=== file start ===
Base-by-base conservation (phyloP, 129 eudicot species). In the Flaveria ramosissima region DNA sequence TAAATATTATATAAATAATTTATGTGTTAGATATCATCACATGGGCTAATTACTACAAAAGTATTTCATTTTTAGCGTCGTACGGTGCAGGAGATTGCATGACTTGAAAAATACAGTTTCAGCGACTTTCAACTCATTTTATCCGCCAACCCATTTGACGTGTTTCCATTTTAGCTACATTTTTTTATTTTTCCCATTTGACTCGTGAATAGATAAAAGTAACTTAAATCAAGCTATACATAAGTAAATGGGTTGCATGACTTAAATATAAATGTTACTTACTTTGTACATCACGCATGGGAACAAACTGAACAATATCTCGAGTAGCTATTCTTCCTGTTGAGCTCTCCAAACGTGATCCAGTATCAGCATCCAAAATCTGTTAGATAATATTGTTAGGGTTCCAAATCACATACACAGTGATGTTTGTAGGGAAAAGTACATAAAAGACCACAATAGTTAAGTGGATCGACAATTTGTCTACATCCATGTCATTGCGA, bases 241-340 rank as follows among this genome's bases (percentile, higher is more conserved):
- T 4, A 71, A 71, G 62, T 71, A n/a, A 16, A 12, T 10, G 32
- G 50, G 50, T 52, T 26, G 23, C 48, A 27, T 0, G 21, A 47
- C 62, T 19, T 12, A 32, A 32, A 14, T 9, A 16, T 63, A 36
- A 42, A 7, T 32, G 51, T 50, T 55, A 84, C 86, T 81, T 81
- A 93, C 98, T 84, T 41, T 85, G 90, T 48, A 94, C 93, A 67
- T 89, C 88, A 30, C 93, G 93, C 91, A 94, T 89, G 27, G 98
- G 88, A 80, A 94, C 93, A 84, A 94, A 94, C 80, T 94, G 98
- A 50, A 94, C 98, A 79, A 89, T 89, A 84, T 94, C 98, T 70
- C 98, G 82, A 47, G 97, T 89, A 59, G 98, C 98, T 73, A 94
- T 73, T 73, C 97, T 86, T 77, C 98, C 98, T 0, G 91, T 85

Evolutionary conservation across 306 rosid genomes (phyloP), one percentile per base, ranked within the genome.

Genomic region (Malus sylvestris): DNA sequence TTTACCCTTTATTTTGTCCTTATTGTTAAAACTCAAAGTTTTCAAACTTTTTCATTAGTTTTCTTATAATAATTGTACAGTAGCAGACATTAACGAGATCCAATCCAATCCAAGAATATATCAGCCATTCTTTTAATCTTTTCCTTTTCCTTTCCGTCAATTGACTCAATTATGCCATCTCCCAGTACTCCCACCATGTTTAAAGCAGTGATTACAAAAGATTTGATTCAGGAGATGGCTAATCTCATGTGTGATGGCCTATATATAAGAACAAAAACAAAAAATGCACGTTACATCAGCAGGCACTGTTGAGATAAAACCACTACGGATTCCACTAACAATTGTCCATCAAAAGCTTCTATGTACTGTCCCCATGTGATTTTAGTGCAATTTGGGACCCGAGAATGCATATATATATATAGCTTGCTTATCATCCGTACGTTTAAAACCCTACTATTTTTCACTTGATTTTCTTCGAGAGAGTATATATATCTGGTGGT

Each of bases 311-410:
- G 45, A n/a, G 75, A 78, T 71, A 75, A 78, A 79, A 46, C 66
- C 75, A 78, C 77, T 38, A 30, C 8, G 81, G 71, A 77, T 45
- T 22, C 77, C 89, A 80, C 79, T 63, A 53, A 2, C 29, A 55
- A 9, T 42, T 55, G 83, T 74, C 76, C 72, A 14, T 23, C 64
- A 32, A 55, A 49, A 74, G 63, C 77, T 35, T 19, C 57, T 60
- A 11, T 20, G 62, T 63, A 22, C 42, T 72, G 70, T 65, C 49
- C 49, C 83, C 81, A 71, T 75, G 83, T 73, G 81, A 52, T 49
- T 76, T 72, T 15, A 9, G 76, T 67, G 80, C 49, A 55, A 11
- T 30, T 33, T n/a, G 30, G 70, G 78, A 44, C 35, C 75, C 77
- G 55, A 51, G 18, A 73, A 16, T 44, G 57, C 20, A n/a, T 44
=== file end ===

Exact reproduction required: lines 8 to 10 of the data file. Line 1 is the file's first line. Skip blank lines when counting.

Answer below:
- G 88, A 80, A 94, C 93, A 84, A 94, A 94, C 80, T 94, G 98
- A 50, A 94, C 98, A 79, A 89, T 89, A 84, T 94, C 98, T 70
- C 98, G 82, A 47, G 97, T 89, A 59, G 98, C 98, T 73, A 94